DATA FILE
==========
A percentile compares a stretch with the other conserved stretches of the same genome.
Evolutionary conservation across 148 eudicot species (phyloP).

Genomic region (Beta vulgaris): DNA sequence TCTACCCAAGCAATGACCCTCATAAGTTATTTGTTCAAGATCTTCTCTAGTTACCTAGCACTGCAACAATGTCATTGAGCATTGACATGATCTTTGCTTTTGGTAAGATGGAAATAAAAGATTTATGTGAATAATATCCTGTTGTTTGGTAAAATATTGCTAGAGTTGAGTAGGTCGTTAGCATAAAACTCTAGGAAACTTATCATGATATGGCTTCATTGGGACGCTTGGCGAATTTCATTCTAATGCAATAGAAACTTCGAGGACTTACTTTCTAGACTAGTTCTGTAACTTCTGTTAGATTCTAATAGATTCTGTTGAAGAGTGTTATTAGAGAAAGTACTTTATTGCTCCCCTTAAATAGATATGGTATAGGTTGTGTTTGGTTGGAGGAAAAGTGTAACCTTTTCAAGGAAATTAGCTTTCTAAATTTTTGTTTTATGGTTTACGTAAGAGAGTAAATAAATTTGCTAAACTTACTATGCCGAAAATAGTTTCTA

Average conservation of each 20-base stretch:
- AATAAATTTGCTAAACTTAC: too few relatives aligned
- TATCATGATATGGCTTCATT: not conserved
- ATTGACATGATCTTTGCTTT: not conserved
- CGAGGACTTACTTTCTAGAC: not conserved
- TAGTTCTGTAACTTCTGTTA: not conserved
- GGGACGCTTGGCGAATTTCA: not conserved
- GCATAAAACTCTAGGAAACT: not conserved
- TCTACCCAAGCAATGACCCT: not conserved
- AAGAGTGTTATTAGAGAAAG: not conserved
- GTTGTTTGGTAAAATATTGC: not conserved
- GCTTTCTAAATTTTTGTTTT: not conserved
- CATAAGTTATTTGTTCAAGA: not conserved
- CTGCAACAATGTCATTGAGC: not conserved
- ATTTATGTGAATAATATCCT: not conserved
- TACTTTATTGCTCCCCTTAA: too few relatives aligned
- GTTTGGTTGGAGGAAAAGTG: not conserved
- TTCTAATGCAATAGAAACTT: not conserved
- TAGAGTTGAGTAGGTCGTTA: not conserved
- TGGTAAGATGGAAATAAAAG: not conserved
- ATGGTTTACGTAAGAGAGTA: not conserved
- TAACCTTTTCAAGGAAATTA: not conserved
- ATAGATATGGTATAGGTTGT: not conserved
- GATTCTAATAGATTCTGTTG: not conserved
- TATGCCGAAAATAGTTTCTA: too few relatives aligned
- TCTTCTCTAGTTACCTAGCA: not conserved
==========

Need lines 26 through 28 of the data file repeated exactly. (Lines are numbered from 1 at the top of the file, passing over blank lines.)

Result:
- ATAGATATGGTATAGGTTGT: not conserved
- GATTCTAATAGATTCTGTTG: not conserved
- TATGCCGAAAATAGTTTCTA: too few relatives aligned